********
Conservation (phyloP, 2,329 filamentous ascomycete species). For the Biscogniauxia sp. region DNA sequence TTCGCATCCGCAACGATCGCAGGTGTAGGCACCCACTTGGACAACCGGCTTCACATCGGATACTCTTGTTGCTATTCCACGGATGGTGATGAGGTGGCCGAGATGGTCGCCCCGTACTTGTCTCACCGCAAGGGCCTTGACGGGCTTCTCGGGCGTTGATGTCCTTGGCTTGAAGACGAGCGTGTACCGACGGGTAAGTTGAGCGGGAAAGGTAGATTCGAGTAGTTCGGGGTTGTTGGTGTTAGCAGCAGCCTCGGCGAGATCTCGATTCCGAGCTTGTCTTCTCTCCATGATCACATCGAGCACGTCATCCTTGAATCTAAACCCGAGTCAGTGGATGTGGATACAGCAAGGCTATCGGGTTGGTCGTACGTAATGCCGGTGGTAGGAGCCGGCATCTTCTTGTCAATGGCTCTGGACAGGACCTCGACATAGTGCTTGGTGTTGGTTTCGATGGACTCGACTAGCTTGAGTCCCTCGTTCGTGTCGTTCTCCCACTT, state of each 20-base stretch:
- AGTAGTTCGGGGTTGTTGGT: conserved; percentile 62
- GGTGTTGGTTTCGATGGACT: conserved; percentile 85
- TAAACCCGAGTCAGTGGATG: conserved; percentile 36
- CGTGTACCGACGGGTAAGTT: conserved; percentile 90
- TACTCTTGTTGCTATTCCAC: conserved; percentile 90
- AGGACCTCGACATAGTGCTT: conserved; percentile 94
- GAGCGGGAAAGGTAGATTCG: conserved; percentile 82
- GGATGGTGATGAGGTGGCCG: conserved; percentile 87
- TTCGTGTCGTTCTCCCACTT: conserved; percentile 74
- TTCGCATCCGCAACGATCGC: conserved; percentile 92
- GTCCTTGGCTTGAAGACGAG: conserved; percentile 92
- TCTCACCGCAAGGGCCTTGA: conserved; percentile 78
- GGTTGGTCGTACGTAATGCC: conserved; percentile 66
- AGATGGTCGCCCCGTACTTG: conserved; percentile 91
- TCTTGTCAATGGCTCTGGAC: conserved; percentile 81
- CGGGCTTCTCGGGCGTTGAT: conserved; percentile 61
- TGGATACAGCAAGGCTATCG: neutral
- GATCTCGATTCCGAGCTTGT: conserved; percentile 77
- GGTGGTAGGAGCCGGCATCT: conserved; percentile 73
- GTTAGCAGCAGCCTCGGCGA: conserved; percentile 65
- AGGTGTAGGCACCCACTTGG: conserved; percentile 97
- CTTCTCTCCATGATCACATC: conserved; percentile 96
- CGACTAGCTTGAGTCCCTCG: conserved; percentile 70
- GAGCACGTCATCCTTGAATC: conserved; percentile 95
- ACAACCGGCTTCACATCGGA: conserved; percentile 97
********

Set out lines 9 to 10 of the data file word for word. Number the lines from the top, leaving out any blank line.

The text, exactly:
- GGATGGTGATGAGGTGGCCG: conserved; percentile 87
- TTCGTGTCGTTCTCCCACTT: conserved; percentile 74